Quashie v Solomon  UKPC 34
Published: 30/09/2022 09:00
The Privy Council heard an appeal concerning promissory and proprietary estoppel and the time for enforcing interests held under constructive trusts.
Mr and Mrs Solomon married in 1978 and divorced in 1981. They had one child, Ayana, the respondent to these proceedings. In 1986, a final order provided W with 50% interest in the former matrimonial home and the land on which it was built, and half share of a boat. H’s appeal was resolved by consent with him paying W $7,000 in lieu of the boat and holding one half share in the FMH and land in trust for Ayana. H failed to comply and W did not enforce. She died in 2000. In 2009, Ayana discovered the consent order and in 2011 successfully applied to court for a deed in those terms. H sought to set this aside, arguing that he and W had a verbal agreement that H would pay the lump sum but not transfer the property/land; that he had relied on this promise by paying W the lump sum; and following an earthquake, H built a new house on part of the land and ‘in furtherance of the agreement and/or promise’ spent a substantial sum of money building a second property thereon. H also argued that Ayana was time barred from enforcing the consent order; and the 2011 deed was null and void because the subject matter of the Order was no longer in existence – he had built two houses on the land. Ayana sought to enforce the terms of the Order.
At first instance, Rahim J rejected the limitation argument on the basis that the instrument creating the daughter’s interest was 2011 and thus the limitation period 16 years; and rejected the estoppel argument as ‘it did not accord with common sense’ that W would surrender her interest in the property for $7,000. Pending his appeal to the Court of Appeal, H died, and in 2019 Ms Quashe was appointed on behalf of his Estate. The Court of Appeal agreed with Rahim J; and held that by the terms of the consent order, H was a constructive trustee of W’s 50% interest in the FMH, and the 2011 deed was valid. The consent order created a constructive trust in favour of Ayana and that it was inequitable to allow H and W’s failure to enforce to defeat her claim. Ms Quashe appealed.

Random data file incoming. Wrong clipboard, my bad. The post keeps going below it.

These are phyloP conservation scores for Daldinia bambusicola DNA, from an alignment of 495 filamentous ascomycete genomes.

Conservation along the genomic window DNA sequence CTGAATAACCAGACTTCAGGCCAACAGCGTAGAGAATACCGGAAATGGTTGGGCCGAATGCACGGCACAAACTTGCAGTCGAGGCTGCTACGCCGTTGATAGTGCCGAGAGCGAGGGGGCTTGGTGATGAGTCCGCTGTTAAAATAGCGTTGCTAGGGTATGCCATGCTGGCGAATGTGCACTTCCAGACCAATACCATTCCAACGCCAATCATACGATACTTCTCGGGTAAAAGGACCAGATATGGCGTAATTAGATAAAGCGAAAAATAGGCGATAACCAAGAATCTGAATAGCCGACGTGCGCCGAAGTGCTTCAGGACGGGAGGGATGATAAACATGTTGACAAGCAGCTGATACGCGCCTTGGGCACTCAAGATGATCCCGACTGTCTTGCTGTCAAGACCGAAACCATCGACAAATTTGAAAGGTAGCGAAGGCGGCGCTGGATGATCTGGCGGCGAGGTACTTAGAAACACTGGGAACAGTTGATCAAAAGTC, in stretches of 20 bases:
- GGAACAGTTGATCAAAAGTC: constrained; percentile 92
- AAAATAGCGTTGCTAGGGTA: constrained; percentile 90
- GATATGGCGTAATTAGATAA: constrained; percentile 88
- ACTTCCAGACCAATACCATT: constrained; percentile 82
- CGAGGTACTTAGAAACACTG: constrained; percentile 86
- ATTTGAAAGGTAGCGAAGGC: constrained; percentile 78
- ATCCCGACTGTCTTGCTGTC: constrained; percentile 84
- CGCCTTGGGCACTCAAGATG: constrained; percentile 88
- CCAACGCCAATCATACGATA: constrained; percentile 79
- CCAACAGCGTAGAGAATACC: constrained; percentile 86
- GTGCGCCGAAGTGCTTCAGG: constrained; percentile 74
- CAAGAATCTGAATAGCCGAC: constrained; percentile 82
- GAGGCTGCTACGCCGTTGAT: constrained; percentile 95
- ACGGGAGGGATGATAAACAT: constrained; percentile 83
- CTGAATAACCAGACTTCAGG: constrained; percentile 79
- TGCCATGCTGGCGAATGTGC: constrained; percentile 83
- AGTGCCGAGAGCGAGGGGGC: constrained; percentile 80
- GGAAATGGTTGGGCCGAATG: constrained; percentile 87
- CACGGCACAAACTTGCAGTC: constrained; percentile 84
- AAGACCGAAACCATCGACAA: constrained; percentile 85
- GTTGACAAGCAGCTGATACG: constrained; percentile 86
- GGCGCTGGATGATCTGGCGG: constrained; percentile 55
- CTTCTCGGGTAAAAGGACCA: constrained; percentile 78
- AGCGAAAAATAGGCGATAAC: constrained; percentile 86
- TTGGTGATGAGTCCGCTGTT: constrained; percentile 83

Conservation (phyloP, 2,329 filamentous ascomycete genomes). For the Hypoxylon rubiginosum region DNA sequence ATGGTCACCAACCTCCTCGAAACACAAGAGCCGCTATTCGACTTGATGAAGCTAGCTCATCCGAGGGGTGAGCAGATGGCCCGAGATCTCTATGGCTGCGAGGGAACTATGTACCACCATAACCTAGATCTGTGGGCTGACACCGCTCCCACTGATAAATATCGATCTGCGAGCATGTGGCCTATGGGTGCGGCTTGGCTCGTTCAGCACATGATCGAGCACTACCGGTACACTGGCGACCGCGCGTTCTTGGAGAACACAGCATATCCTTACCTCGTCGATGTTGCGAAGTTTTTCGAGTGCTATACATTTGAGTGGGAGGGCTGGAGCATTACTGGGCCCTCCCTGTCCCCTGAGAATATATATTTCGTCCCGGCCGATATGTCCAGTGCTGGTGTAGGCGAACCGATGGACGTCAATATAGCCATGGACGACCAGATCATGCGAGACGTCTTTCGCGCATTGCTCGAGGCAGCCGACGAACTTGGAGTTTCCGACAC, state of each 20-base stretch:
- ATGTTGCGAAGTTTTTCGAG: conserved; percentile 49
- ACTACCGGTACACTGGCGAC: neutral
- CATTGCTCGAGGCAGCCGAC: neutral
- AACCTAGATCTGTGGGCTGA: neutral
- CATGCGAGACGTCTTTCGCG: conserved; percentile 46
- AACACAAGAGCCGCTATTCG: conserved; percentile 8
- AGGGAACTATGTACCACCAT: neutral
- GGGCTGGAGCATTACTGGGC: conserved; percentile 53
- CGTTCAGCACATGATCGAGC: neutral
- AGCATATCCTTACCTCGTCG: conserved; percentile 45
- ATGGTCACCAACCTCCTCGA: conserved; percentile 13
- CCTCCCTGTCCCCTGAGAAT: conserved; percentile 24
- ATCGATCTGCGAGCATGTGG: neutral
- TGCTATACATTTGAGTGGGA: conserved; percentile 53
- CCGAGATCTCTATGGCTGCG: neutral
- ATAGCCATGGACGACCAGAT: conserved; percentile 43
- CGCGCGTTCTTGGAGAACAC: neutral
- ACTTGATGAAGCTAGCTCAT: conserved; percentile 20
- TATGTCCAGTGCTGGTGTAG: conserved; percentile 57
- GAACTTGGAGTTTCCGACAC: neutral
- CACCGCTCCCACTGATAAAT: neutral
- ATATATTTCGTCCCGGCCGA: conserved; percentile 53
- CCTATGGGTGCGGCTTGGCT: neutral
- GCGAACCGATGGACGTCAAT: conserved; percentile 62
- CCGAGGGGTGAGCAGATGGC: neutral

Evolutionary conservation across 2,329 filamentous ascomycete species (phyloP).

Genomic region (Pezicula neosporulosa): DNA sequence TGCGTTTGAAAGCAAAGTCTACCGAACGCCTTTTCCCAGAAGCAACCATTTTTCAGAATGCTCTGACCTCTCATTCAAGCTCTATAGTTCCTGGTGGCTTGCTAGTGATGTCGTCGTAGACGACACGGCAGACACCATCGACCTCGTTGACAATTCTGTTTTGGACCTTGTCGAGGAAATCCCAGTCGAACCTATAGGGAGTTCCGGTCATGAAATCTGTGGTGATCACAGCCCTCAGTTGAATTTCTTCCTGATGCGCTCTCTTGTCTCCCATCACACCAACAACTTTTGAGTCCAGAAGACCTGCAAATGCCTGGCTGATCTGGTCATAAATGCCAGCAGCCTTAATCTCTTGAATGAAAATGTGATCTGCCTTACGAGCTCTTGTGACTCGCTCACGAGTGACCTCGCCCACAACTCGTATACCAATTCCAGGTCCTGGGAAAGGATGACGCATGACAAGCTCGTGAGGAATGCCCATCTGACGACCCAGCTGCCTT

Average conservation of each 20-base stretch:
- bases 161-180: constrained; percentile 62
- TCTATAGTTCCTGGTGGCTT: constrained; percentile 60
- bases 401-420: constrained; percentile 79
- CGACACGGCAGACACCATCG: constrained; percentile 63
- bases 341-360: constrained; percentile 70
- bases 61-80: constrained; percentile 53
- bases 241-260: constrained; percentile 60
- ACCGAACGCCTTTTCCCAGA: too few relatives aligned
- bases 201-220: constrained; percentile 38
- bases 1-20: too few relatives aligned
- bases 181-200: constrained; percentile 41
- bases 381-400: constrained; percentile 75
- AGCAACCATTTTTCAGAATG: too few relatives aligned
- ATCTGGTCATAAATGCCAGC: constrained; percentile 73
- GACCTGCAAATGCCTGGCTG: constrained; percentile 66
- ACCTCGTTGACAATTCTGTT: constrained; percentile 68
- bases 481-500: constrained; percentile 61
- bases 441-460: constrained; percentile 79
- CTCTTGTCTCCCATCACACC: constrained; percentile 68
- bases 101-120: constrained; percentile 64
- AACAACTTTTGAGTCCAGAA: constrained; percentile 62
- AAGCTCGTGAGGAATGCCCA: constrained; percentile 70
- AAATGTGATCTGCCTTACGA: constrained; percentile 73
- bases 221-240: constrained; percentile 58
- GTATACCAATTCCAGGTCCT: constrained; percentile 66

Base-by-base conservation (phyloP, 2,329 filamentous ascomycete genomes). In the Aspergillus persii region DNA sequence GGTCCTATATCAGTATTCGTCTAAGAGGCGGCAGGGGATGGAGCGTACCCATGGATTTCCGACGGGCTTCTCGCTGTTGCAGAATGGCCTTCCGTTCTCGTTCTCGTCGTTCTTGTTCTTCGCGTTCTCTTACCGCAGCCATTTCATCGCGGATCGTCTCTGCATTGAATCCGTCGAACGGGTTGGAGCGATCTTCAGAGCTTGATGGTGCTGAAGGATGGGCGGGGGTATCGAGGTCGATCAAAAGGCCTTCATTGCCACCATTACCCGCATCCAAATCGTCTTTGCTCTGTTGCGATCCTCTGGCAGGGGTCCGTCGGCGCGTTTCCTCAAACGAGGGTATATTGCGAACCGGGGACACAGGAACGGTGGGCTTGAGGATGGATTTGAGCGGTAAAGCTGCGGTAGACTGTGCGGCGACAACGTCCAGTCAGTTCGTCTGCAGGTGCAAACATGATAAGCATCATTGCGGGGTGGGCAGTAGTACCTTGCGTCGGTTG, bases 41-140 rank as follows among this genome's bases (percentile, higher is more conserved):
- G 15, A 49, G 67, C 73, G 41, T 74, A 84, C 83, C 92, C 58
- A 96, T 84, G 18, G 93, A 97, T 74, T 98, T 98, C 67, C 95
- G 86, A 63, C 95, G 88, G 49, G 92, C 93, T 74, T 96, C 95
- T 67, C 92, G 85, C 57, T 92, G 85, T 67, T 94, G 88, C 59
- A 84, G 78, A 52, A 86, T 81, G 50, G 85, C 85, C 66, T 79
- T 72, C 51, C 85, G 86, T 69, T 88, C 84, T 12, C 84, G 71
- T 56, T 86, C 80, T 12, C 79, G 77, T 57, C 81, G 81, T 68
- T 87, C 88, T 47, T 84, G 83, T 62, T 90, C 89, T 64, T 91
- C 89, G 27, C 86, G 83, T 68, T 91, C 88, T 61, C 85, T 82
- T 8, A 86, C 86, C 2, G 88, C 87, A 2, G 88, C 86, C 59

The Privy Council dismissed the appeal. On estoppel, the Board found the reasoning of the courts below to be unimpeachable. On the 2011 Deed, H argued that the Registrar had exceeded her powers under s.24 of the Trinidad and Tobago Supreme Court of Judicature Act 1962 by transferring the property to Ayana rather than (he argued) transferring to W’s estate. The section provides:
‘where a person neglects or refuses to comply with an order directing him to execute a conveyance, the High Court may order that the conveyance be executed by such person as the High Court shall nominate and a conveyance so executed shall operate and be for all purposes available as if it had been executed by the person originally directed to execute it.’
The Board found that W had intended that H would hold her half-share for Ayana not that H would hold her half-share on trust for W who held it on sub-trust for Ayana. Ayana, having now attained her majority, was entitled to call for the transfer to herself of half the legal title to reflect her beneficial interest. That is what the 2011 deed did.